Speaking with Simone Remi, the current president of the Consortium, one can plainly see this very same profound love that comes from one’s connection with his land and emanates directly from one’s heart. Such a passion drives their willingness to teach others in distances as far as Japan and Korea to learn these principles of tradition that define both their passion and their individuality as a culture of craft. Through listening to his words, I imagined them as “territorial artists on the move” – that is, artists from whose modern “shops”, or as I define as a “renaissance” to honor their Tuscan heritage, take decisive and profound steps, not only to inform to people about their traditions in the vegetable tanned leather, but most importantly, to educate consumers about their choices regarding quality.
I personally thank them for this effort that goes beyond a mass-market economy where everything is unified and equal. We live in the age of entertainment – where leisure is the meaning of life that often feeds on superficial images that, because of ignorance, we believe to be true, even though we know that there are realities that nourish human knowledge. For example, as we once did through the stories of the gods and heroes. It is truly heartening.
People always must have the opportunity to know. For example, how many times have we had a gossip magazine in front of us, or a masterpiece written by a famous writer? Even though we know that they are fiction and fancy, we still read them. As we continue to read them and educate ourselves of the intricacies of their intentions, we learn that they are really not relevant to our lives and carry no significance. Instead, the ideas, reasoning, intuitions, creativity, questions, sensibilities, and the presentations illuminate a path that the founding fathers of the Consortium consciously undertook years ago – choosing a path of “wisdom” with the profound sentiment of the philosophy of choice, while recognizing that philosophy means “love for knowledge”.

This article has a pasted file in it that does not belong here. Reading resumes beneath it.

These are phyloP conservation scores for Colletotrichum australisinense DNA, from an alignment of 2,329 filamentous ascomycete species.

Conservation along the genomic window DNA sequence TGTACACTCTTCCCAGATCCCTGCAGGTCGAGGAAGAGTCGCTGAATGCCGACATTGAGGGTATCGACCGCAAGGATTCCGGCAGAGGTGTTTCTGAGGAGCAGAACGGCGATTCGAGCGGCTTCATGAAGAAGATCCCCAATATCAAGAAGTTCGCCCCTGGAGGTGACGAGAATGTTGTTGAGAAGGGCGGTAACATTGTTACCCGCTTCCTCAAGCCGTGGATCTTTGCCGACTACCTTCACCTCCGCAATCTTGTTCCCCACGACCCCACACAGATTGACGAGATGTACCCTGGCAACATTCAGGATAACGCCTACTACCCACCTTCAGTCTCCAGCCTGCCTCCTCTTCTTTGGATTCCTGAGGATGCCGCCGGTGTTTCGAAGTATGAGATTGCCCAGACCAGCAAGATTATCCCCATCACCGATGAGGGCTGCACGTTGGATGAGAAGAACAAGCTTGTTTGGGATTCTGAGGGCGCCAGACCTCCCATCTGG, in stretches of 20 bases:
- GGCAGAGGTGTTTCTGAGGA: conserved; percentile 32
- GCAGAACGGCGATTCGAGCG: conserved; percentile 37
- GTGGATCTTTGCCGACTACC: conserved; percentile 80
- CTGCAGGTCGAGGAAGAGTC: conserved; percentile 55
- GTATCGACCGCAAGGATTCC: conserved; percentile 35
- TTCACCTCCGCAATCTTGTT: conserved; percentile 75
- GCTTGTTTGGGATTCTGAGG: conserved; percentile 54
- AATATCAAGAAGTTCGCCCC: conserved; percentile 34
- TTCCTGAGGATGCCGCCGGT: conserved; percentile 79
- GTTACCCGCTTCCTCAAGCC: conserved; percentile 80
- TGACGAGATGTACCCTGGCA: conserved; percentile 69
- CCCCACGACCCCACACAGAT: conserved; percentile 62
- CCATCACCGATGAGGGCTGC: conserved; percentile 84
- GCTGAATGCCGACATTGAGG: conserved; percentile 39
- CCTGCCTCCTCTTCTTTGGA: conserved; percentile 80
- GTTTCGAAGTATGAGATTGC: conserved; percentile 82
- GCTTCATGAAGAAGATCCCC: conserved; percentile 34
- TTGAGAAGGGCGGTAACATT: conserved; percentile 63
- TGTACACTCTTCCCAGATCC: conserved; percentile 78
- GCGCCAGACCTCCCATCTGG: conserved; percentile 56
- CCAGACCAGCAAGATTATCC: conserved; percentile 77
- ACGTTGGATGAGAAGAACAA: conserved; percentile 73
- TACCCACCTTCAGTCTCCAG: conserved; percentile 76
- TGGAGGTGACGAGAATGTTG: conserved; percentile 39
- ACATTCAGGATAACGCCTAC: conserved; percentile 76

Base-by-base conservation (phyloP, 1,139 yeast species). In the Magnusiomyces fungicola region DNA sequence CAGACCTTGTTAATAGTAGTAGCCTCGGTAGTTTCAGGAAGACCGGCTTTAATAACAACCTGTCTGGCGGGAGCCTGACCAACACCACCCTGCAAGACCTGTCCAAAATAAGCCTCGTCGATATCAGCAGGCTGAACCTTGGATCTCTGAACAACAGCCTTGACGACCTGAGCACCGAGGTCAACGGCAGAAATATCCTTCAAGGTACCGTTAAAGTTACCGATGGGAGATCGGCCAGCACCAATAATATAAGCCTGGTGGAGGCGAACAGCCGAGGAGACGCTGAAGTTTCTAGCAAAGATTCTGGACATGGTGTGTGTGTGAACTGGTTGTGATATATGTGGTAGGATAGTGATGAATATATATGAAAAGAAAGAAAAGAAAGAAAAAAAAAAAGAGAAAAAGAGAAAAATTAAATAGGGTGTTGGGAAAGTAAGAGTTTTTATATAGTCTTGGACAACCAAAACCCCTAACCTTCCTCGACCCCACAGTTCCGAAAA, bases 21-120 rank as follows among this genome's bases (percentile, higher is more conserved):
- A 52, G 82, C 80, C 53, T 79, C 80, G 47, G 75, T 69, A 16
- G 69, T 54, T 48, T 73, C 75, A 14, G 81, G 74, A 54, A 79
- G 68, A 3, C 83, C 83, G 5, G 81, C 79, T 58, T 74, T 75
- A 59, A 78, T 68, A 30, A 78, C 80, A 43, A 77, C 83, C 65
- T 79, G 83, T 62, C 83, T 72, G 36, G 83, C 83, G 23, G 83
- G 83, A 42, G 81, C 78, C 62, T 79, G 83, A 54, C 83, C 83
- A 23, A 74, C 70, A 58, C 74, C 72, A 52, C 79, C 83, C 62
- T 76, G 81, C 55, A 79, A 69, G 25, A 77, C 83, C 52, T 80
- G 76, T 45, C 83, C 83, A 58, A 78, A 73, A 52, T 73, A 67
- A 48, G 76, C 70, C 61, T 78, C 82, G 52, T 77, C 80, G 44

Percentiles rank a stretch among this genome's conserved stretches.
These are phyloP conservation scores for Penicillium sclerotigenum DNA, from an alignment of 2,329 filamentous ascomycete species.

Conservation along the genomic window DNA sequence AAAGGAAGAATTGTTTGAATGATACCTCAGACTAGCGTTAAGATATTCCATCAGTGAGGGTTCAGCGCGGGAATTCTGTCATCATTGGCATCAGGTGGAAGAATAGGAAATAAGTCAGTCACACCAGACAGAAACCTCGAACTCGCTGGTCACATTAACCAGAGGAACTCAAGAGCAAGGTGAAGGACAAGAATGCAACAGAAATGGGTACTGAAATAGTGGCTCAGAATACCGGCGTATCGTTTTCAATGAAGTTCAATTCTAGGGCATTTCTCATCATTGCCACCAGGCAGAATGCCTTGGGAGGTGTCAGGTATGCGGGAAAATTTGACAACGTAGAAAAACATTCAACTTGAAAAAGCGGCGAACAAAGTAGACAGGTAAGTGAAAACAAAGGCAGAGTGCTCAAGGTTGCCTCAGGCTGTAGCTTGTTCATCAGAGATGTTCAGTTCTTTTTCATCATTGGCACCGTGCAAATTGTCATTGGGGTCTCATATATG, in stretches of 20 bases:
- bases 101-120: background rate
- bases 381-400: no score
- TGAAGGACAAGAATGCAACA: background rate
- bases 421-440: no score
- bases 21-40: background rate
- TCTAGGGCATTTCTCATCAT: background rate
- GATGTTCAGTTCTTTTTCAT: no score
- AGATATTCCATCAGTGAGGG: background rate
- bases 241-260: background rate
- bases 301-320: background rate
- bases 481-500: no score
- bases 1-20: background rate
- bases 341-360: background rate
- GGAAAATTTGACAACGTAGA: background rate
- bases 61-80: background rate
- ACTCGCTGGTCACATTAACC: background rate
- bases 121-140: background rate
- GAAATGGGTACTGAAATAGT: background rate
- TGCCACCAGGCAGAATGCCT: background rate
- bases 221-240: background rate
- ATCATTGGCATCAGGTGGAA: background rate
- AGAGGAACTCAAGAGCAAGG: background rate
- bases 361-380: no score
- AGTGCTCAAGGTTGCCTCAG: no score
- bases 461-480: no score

It is not my intention to get involved in technical discourse regarding vegetable tanning, but a phrase on their website captured my attention. It proudly states: “Vegetable tanning is a work that is born from nature, and it returns to nature in full harmony”. To me, this concept evokes images of the trees, whose roots are in the earth, whose branches are stretched out into the light of the sun, and whose bark and trunk are its strength.